With an increase of over $6,000 in 2018 for health insurance, their tightest budget, cutting down on food, recreation, transportation and clothing, exceeds their net income. Forget about helping with their kids’ education or even saving for their own retirement, which is coming in 10 short years – in 2018, they will be going into credit card debt on their necessary expenses just to be able pay for health insurance.

As it was, in 2016 John and Pam paid 22% of their net income on health insurance, $17,448, at $1,454/month (John and Pam’s rates were $554.50 each per month, and the kids’ rates were $172.62 each). It was considerably more than they were paying just a few years before. An affordable and reasonable percentage as written in  the ACA would be 13% of their take-home, or 10% of their gross. 22% of their take-home pay on health insurance made their budget very tight.

Next year, John and Pam’s health insurance will go up 39%. Health insurance will surpass housing as biggest chunk of their budget, becoming a whopping 31% of their take-home income, $24,240 for the year; $2,040/month. The astronomical but necessary expense for health insurance squeezes out any money that could ever have been saved for retirement, which they need to fund, and eliminates any possible budget they may have hoped for to help their kids with higher education expenses.

While John and Pam’s health insurance is going up 29%, health insurance for their kids goes up 71%. The family’s health insurance premiums next year will cost $6,792 more than last year!

Time to stop the killing.

Too bad for the 30% of the individual market, like John and Pam, who don’t get a subsidy; their health insurance expense is simply unsustainable. They may have to keep working into their seventies, because there’s no way they can save money for retirement when the insurer gets every red cent. And their kids can forget about college.


Since all five insurers’ prices are going up about the same, people who receive a subsidy might find that it doesn’t affect them much because the second lowest cost silver plan on which their tax credit is based will rise similarly. Hence, the government and taxpayers will pay the increase. Ironically, the government that caused the uncertainty that led to the increases will be funding the increases via the subsidies. Directly feeding the hungry, greedy insurance corporations. If only the government would take that money that they throw to greedy demanding insurance companies and allocate it to a single-payer system in the U.S., it would go a long way to stimulate our economy. Everyone could be covered at much less cost per person. Medicare is a single-payer system we could use that is already in place.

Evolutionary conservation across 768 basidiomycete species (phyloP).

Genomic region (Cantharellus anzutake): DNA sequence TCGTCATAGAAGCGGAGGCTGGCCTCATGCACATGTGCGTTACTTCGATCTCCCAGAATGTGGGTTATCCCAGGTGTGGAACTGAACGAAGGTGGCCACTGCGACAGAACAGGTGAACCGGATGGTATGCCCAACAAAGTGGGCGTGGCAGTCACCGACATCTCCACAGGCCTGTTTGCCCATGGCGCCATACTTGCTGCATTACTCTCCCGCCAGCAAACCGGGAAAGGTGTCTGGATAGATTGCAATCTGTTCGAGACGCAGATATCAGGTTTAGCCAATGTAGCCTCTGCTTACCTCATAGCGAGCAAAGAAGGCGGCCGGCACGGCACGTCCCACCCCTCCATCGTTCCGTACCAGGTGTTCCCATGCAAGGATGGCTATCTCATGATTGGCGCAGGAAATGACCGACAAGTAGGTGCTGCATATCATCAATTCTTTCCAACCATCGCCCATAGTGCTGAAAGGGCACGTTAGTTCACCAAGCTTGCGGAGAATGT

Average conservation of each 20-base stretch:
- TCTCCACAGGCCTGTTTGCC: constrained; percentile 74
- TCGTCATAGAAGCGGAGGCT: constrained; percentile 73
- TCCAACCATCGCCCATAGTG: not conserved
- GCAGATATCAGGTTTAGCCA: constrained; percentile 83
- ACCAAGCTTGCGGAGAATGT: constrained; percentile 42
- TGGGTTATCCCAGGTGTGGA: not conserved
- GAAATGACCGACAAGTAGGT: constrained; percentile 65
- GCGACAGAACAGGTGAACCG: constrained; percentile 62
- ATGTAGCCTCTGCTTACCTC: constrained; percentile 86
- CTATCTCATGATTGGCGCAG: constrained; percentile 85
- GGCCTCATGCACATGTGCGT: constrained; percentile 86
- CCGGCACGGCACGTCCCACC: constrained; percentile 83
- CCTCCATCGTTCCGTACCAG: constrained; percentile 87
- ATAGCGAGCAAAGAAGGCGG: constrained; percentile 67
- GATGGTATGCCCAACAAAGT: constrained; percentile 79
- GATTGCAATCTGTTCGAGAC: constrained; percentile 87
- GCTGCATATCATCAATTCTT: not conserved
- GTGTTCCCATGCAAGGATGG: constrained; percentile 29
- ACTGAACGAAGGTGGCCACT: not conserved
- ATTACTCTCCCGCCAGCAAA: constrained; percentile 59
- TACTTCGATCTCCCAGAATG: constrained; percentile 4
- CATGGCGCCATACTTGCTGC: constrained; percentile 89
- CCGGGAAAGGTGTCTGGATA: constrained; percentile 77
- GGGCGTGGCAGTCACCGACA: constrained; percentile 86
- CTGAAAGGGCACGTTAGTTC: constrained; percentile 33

For 2018 in Ohio, Medical Mutual PPO, United Healthcare, Anthem and Aetna wil be gone, along with HealthSpan and InHealth, the failed co-op.

Anthem is actually continuing in one tiny rural county in southern Ohio, with just a few people, so that it can stay in the game, if you call those fair rules, just in case in the next five years it wants to jump back in. Aren’t they clever at the expense of the public good. But since healthcare is not considered a public good, the entire healthcare industry can make profit over people all day long and into the next decade, until we are all squeezed dry.

“You will take the rate hike and be happy, you weak, helpless, but ever so lucky little suckers!” says the American healthcare system to the American public.

It is a miserable, rotten, broken, healthcare system, that our leaders have made even worse. We will eventually have single-payer, so can we get on with it? Single-payer has proved to work well in the rest of the civilized world.

See also, June 11, 2017 Rate Review Observations